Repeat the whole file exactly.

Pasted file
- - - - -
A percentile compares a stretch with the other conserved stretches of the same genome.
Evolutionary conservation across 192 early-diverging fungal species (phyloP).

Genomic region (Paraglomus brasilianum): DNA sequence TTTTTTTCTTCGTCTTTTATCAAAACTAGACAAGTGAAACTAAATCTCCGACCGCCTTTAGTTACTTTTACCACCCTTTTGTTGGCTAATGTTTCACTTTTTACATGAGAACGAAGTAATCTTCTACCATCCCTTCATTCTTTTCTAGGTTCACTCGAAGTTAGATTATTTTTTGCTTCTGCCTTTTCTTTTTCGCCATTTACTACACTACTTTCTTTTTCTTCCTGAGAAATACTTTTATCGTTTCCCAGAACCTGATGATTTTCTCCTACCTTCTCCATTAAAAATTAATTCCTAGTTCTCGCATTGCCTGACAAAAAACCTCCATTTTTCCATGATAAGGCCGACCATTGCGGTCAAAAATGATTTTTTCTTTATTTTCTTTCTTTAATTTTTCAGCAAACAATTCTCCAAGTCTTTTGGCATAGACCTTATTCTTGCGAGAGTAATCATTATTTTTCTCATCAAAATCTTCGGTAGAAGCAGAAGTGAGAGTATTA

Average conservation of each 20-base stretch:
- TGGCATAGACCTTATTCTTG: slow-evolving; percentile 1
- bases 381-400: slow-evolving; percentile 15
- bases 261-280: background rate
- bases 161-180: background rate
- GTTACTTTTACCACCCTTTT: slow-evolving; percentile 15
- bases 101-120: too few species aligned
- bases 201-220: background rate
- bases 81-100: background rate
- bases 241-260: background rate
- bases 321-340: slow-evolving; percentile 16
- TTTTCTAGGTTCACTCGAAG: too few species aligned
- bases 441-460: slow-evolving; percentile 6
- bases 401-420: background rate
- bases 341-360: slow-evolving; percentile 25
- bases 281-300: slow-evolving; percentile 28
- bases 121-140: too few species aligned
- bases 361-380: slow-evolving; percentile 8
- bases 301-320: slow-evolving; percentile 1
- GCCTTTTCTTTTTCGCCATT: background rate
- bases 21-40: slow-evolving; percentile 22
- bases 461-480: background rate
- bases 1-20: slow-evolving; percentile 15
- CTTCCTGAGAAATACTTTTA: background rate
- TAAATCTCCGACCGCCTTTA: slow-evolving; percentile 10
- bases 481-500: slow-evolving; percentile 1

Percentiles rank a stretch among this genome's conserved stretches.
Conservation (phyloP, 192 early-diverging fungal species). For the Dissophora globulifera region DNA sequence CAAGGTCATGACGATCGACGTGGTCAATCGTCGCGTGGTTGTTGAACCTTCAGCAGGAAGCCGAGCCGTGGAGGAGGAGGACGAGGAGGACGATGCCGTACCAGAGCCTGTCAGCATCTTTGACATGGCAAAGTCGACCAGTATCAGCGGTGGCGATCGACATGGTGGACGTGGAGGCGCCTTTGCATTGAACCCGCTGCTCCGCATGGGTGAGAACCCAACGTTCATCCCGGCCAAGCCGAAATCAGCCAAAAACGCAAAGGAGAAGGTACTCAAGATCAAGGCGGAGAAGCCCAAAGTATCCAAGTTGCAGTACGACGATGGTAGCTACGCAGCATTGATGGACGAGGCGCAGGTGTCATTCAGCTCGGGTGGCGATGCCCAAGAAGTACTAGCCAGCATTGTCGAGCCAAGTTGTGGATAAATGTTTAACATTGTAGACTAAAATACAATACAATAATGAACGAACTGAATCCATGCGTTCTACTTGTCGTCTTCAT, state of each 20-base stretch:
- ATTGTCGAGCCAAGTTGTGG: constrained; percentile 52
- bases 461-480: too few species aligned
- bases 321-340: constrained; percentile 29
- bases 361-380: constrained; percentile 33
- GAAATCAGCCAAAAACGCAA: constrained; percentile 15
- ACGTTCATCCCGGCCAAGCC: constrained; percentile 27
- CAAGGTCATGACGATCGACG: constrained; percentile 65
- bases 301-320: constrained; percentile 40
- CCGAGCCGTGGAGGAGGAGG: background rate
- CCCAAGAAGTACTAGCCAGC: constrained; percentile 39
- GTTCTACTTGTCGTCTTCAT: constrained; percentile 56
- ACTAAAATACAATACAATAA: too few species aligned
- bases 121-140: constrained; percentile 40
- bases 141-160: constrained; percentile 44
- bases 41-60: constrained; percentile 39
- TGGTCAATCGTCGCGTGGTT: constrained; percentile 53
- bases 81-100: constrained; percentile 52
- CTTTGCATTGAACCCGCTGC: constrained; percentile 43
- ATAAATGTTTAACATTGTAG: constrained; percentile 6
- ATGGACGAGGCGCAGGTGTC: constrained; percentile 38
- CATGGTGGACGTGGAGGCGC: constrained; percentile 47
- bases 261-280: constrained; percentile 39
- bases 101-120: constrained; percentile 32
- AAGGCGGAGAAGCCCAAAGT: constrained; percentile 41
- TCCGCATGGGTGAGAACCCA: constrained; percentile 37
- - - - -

A percentile compares a stretch with the other conserved stretches of the same genome.
Evolutionary conservation across 192 early-diverging fungal species (phyloP).

Genomic region (Paraglomus brasilianum): DNA sequence TTTTTTTCTTCGTCTTTTATCAAAACTAGACAAGTGAAACTAAATCTCCGACCGCCTTTAGTTACTTTTACCACCCTTTTGTTGGCTAATGTTTCACTTTTTACATGAGAACGAAGTAATCTTCTACCATCCCTTCATTCTTTTCTAGGTTCACTCGAAGTTAGATTATTTTTTGCTTCTGCCTTTTCTTTTTCGCCATTTACTACACTACTTTCTTTTTCTTCCTGAGAAATACTTTTATCGTTTCCCAGAACCTGATGATTTTCTCCTACCTTCTCCATTAAAAATTAATTCCTAGTTCTCGCATTGCCTGACAAAAAACCTCCATTTTTCCATGATAAGGCCGACCATTGCGGTCAAAAATGATTTTTTCTTTATTTTCTTTCTTTAATTTTTCAGCAAACAATTCTCCAAGTCTTTTGGCATAGACCTTATTCTTGCGAGAGTAATCATTATTTTTCTCATCAAAATCTTCGGTAGAAGCAGAAGTGAGAGTATTA

Average conservation of each 20-base stretch:
- TGGCATAGACCTTATTCTTG: slow-evolving; percentile 1
- bases 381-400: slow-evolving; percentile 15
- bases 261-280: background rate
- bases 161-180: background rate
- GTTACTTTTACCACCCTTTT: slow-evolving; percentile 15
- bases 101-120: too few species aligned
- bases 201-220: background rate
- bases 81-100: background rate
- bases 241-260: background rate
- bases 321-340: slow-evolving; percentile 16
- TTTTCTAGGTTCACTCGAAG: too few species aligned
- bases 441-460: slow-evolving; percentile 6
- bases 401-420: background rate
- bases 341-360: slow-evolving; percentile 25
- bases 281-300: slow-evolving; percentile 28
- bases 121-140: too few species aligned
- bases 361-380: slow-evolving; percentile 8
- bases 301-320: slow-evolving; percentile 1
- GCCTTTTCTTTTTCGCCATT: background rate
- bases 21-40: slow-evolving; percentile 22
- bases 461-480: background rate
- bases 1-20: slow-evolving; percentile 15
- CTTCCTGAGAAATACTTTTA: background rate
- TAAATCTCCGACCGCCTTTA: slow-evolving; percentile 10
- bases 481-500: slow-evolving; percentile 1

Percentiles rank a stretch among this genome's conserved stretches.
Conservation (phyloP, 192 early-diverging fungal species). For the Dissophora globulifera region DNA sequence CAAGGTCATGACGATCGACGTGGTCAATCGTCGCGTGGTTGTTGAACCTTCAGCAGGAAGCCGAGCCGTGGAGGAGGAGGACGAGGAGGACGATGCCGTACCAGAGCCTGTCAGCATCTTTGACATGGCAAAGTCGACCAGTATCAGCGGTGGCGATCGACATGGTGGACGTGGAGGCGCCTTTGCATTGAACCCGCTGCTCCGCATGGGTGAGAACCCAACGTTCATCCCGGCCAAGCCGAAATCAGCCAAAAACGCAAAGGAGAAGGTACTCAAGATCAAGGCGGAGAAGCCCAAAGTATCCAAGTTGCAGTACGACGATGGTAGCTACGCAGCATTGATGGACGAGGCGCAGGTGTCATTCAGCTCGGGTGGCGATGCCCAAGAAGTACTAGCCAGCATTGTCGAGCCAAGTTGTGGATAAATGTTTAACATTGTAGACTAAAATACAATACAATAATGAACGAACTGAATCCATGCGTTCTACTTGTCGTCTTCAT, state of each 20-base stretch:
- ATTGTCGAGCCAAGTTGTGG: constrained; percentile 52
- bases 461-480: too few species aligned
- bases 321-340: constrained; percentile 29
- bases 361-380: constrained; percentile 33
- GAAATCAGCCAAAAACGCAA: constrained; percentile 15
- ACGTTCATCCCGGCCAAGCC: constrained; percentile 27
- CAAGGTCATGACGATCGACG: constrained; percentile 65
- bases 301-320: constrained; percentile 40
- CCGAGCCGTGGAGGAGGAGG: background rate
- CCCAAGAAGTACTAGCCAGC: constrained; percentile 39
- GTTCTACTTGTCGTCTTCAT: constrained; percentile 56
- ACTAAAATACAATACAATAA: too few species aligned
- bases 121-140: constrained; percentile 40
- bases 141-160: constrained; percentile 44
- bases 41-60: constrained; percentile 39
- TGGTCAATCGTCGCGTGGTT: constrained; percentile 53
- bases 81-100: constrained; percentile 52
- CTTTGCATTGAACCCGCTGC: constrained; percentile 43
- ATAAATGTTTAACATTGTAG: constrained; percentile 6
- ATGGACGAGGCGCAGGTGTC: constrained; percentile 38
- CATGGTGGACGTGGAGGCGC: constrained; percentile 47
- bases 261-280: constrained; percentile 39
- bases 101-120: constrained; percentile 32
- AAGGCGGAGAAGCCCAAAGT: constrained; percentile 41
- TCCGCATGGGTGAGAACCCA: constrained; percentile 37